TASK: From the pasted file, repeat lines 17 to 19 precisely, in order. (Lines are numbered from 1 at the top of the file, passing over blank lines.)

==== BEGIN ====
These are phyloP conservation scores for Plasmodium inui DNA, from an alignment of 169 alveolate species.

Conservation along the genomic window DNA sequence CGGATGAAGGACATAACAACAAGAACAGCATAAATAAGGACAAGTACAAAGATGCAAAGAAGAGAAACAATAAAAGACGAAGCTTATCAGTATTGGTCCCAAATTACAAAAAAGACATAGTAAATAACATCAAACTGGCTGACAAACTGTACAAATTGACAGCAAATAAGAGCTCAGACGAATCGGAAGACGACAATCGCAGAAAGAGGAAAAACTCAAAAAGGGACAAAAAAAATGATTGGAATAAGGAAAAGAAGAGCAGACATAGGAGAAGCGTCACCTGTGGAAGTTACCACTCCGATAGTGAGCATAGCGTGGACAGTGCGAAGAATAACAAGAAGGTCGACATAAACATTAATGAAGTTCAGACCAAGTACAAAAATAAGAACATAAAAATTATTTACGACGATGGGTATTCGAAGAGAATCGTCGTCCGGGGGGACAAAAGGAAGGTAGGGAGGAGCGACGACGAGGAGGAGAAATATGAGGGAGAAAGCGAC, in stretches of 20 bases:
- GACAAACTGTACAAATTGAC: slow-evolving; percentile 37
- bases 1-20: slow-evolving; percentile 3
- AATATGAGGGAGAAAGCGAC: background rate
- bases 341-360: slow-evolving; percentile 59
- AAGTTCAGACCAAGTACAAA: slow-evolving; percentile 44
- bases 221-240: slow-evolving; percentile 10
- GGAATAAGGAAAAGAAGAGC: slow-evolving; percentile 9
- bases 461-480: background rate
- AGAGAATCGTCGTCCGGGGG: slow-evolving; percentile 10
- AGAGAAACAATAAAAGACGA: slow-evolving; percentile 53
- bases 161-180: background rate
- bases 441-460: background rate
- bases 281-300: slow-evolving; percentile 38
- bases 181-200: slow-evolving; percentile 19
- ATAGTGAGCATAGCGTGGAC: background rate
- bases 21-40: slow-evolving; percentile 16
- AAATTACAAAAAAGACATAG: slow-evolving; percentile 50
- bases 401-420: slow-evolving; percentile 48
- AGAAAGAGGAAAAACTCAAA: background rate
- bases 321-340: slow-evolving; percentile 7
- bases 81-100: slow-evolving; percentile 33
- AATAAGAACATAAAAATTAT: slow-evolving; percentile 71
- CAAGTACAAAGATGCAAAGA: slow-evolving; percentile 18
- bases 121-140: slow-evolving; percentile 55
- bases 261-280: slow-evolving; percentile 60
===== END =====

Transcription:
- ATAGTGAGCATAGCGTGGAC: background rate
- bases 21-40: slow-evolving; percentile 16
- AAATTACAAAAAAGACATAG: slow-evolving; percentile 50